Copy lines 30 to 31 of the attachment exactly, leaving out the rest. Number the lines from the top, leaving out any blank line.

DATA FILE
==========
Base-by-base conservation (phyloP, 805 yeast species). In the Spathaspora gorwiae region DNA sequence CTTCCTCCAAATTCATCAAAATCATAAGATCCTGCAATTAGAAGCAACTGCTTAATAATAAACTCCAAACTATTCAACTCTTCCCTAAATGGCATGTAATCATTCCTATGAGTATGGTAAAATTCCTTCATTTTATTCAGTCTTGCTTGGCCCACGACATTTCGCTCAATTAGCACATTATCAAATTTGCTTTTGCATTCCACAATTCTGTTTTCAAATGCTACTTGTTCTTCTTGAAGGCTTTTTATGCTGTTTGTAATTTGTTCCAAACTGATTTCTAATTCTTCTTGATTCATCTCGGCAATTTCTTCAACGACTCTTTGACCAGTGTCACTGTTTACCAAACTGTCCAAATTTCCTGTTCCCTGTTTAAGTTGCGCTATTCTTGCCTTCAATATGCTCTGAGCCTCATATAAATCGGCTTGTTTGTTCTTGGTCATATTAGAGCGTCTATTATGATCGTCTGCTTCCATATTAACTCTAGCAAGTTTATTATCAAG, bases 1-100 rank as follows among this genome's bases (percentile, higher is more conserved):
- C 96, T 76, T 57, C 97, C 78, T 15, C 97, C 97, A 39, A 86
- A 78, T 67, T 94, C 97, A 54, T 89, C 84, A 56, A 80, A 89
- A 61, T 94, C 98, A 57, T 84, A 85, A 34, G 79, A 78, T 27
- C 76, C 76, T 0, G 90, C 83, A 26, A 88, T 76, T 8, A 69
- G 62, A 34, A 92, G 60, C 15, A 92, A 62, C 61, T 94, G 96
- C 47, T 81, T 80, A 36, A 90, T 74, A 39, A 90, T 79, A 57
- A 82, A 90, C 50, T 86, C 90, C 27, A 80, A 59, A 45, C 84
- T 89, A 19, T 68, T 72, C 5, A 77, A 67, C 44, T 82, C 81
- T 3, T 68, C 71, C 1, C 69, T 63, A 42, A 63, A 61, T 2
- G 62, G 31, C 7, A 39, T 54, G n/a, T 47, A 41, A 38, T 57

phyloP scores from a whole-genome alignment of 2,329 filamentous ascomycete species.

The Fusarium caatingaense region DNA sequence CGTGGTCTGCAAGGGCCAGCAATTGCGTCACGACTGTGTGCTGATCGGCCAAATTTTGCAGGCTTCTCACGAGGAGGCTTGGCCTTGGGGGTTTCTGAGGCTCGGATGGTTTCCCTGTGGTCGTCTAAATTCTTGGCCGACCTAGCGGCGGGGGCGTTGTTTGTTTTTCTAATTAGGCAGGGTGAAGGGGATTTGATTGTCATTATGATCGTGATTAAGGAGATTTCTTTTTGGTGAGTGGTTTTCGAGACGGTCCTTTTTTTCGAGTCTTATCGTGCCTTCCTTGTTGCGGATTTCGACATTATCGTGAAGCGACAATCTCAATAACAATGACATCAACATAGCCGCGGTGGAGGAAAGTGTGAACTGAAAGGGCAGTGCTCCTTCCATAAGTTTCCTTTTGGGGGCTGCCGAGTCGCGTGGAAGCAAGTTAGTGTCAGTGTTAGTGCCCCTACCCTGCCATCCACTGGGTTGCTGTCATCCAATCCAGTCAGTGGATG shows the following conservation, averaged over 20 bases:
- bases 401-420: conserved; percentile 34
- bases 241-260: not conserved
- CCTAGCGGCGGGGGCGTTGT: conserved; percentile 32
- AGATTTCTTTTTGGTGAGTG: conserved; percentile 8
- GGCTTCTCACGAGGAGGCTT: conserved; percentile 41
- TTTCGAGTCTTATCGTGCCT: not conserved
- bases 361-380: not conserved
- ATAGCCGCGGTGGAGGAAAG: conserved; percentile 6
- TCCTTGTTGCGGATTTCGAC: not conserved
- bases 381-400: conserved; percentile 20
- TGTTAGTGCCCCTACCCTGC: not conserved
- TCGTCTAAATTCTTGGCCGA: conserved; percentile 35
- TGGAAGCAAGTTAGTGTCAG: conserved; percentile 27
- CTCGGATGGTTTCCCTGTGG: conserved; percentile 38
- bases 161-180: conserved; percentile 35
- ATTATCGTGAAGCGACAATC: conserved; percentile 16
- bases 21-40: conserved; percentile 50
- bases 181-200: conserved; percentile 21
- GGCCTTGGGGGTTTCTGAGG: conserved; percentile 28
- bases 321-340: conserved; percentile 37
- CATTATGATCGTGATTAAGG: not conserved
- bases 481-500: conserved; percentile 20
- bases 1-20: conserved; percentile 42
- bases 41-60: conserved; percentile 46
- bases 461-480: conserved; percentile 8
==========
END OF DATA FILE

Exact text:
- bases 21-40: conserved; percentile 50
- bases 181-200: conserved; percentile 21